Next he is shown in 1902 working with hired workers on his silver mine.  An accident leads them to discover oil in the mine, and it turns Plainview into an oilman.  There is an emphasis here on showing the raw and dangerous nature of the mining work.  An accident kills one of Plainview’s workers, so Plainview adopts the man’s baby boy, named HW.

By 1911 Plainview is huckstering his budding oil well business to local landowners around the Southwest.  When making his pitch at local gatherings, he always has HW at his side to show people he is a family man.

2.  A Promising Option 
One day a young man named Paul Sunday (played by Paul Dano, who had recently starred in War and Peace, 2006) informs Plainview, for a price, about his parents modest ranch in the poor area of “Little Boston”, California, that he thinks has oil under its ground.  Plainview visits the ranch to see if he can buy the land cheaply by not  telling the family about the oil prospects.  There he meets Paul Sunday’s twin brother, Eli (also Paul Dano), who is an ambitious young preacher and faith healer and who demands Plainview invest $10,000 help him build his new “Church of the Third Revelation”.  From here on in the story, Plainview will find himself in competition with Eli Sunday for the influence and control over the local people in the area. 

There are similarities and differences between Daniel Plainview and Eli Sunday.  Daniel is aggressive, rugged, manly, and direct; he appeals to rationality in order to persuade people.  Eli, though, is more soft-spoken and insinuating; he appeals to Biblical revelation.  But both men, in their own ways, turn out to be equally duplicitous.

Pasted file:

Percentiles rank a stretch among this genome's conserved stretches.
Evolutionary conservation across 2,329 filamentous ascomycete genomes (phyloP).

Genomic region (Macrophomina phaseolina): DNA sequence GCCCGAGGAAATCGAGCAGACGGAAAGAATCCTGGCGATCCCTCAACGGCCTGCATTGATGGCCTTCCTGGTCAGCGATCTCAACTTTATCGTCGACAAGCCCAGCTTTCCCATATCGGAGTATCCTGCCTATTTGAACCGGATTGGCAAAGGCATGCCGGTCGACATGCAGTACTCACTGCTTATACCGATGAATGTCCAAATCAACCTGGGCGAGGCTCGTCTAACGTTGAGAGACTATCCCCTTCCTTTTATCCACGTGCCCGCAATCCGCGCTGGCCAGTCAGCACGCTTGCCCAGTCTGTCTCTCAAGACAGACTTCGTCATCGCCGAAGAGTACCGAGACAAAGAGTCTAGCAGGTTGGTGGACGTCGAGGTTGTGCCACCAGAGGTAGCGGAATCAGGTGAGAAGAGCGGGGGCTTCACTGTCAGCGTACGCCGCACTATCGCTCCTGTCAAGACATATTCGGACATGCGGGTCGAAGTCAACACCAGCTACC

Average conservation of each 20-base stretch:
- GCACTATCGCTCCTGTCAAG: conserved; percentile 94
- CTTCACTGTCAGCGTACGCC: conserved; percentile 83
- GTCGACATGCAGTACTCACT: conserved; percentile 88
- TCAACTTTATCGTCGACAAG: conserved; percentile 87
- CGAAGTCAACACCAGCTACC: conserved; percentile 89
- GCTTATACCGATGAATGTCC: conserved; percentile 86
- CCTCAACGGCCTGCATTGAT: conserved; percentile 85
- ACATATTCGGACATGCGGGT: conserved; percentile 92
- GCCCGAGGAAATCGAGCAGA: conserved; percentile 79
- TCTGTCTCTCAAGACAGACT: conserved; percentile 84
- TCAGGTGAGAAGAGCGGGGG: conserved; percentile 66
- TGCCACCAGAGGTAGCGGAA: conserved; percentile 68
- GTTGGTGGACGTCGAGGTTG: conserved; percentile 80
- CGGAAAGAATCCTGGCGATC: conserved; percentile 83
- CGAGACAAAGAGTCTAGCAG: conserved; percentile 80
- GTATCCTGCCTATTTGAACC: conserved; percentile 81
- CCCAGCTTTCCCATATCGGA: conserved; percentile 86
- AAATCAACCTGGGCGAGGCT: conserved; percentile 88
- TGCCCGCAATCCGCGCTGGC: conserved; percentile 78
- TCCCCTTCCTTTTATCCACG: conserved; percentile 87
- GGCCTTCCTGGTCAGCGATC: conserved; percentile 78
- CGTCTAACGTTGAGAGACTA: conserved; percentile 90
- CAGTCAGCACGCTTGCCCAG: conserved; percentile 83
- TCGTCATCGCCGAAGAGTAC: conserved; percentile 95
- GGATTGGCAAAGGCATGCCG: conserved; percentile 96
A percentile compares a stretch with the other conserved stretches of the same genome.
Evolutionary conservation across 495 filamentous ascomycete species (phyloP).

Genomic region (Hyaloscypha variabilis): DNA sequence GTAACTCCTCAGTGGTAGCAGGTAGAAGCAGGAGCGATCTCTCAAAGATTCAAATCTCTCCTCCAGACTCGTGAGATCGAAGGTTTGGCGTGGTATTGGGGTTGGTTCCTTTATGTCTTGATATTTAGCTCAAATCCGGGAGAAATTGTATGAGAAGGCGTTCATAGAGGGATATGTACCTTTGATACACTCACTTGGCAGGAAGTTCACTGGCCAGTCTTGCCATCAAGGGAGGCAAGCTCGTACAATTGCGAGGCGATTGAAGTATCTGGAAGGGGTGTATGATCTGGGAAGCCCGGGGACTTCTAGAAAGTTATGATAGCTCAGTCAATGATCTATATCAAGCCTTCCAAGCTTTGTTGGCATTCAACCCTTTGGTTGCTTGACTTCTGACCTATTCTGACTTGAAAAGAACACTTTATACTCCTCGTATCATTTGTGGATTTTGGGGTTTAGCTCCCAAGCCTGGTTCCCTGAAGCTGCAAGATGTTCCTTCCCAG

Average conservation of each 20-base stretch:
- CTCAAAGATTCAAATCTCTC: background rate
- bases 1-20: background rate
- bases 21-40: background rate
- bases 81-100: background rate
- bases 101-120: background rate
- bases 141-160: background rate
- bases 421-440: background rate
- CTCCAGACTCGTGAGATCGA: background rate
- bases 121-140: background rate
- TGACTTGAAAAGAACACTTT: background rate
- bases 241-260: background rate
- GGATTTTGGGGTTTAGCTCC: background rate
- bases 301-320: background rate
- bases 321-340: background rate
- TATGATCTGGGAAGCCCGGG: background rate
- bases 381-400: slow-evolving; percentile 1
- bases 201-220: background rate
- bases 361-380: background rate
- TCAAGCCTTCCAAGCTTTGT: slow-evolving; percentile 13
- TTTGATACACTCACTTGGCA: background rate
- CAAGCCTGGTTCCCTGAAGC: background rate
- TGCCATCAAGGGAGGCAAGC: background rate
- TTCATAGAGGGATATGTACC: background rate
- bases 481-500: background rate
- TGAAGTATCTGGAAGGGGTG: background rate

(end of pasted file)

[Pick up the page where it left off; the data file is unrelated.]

Finally a lethal accident during well drilling causes their relationship to erupts in open confrontation.  Plainview says Eli is distracting the men with his preaching and leading them into having careless accidents.  But Eli says the accident was due to the fact that he was not given the opportunity to publicly bless the new oil rig in front of his congregation.

Shortly thereafter there is an oil well blowout and gusher, the blasting force of which severely injures HW, causing him to permanently lose his hearing.  But in the event Plainview is of two minds – concern for HW and ecstatic joy over the new wealth that the gusher signifies. The filming of this blowout is spectacular and is one of the most memorable portions of the film.

But Plainview’s concern about HW seems to be more about how the boy’s deafness has interfered with his own life and pride.  He subsequently erupts in rage in front of Eli, slapping the young man around in an expression of his own frustration.

3.  Increasing Greed 
Now the relentlessly ambitious and increasingly impatient Plainview becomes even more greedy.  Rather than accepting a deal from Standard Oil to have his crude oil shipped out by railroad, he decides to have his own pipeline constructed for the distribution of his oil.  To do this, he needs to buy out the land rights between the Sunday ranch and the coast, from where the piped oil will be shipped out.  If he can succeed, he will become even wealthier.

At this point Plainview is approached by an out-or-work laborer named Henry, who purports to be his half-brother.  Plainview cautiously accepts Henry’s story and takes him on to help work on surveying for the new oil pipeline. Perhaps because of the presumed blood and family closeness he may feel for Henry, Plainview tells the man over shared whiskey things he wouldn’t tell other people.  During one such conversation he opens up to Henry about his true nature:
“I have a competition in me. . . . I want no one else to succeed.”
Later, though, Daniel becomes suspicious of Henry’s claims to be his half-brother. When Daniel finally exposes the man, he brutally kills him and buries the body in the woods.  The corpse is subsequently discovered by a neighboring rancher, and when Eli finds out about it, it gives him the opportunity to exact humiliating revenge on Plainview for the beating he had earlier suffered from the man.

Nevertheless, Plainview manages to get his pipeline built, thereby ensuring fabulous wealth to come.

4.  Finishing Off